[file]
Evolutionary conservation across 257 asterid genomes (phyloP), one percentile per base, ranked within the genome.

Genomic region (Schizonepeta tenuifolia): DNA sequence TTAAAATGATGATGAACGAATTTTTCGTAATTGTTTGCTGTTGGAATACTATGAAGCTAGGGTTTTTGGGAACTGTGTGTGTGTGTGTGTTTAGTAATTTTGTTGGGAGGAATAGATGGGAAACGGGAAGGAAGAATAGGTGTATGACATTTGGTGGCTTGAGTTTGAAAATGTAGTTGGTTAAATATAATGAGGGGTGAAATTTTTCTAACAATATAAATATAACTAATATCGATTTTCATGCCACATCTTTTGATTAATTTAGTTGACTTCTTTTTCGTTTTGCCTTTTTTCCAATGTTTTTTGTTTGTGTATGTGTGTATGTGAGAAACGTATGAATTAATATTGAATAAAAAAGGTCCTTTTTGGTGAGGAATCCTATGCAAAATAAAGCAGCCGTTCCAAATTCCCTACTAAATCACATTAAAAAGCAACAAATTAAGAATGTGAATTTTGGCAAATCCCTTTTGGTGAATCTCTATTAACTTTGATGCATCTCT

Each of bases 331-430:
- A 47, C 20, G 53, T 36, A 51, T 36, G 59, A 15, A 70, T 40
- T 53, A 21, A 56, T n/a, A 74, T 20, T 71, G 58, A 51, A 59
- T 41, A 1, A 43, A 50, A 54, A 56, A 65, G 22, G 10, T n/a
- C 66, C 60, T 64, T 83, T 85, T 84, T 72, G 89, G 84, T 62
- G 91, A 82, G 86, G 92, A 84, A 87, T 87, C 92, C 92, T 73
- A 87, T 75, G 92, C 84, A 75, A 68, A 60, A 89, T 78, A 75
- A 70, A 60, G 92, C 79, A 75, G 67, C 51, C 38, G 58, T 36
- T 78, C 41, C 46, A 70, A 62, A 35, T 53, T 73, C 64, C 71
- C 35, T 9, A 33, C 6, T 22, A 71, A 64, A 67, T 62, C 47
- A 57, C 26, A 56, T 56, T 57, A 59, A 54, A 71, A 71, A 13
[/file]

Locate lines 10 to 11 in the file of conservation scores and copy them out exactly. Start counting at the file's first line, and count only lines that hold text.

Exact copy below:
- A 70, A 60, G 92, C 79, A 75, G 67, C 51, C 38, G 58, T 36
- T 78, C 41, C 46, A 70, A 62, A 35, T 53, T 73, C 64, C 71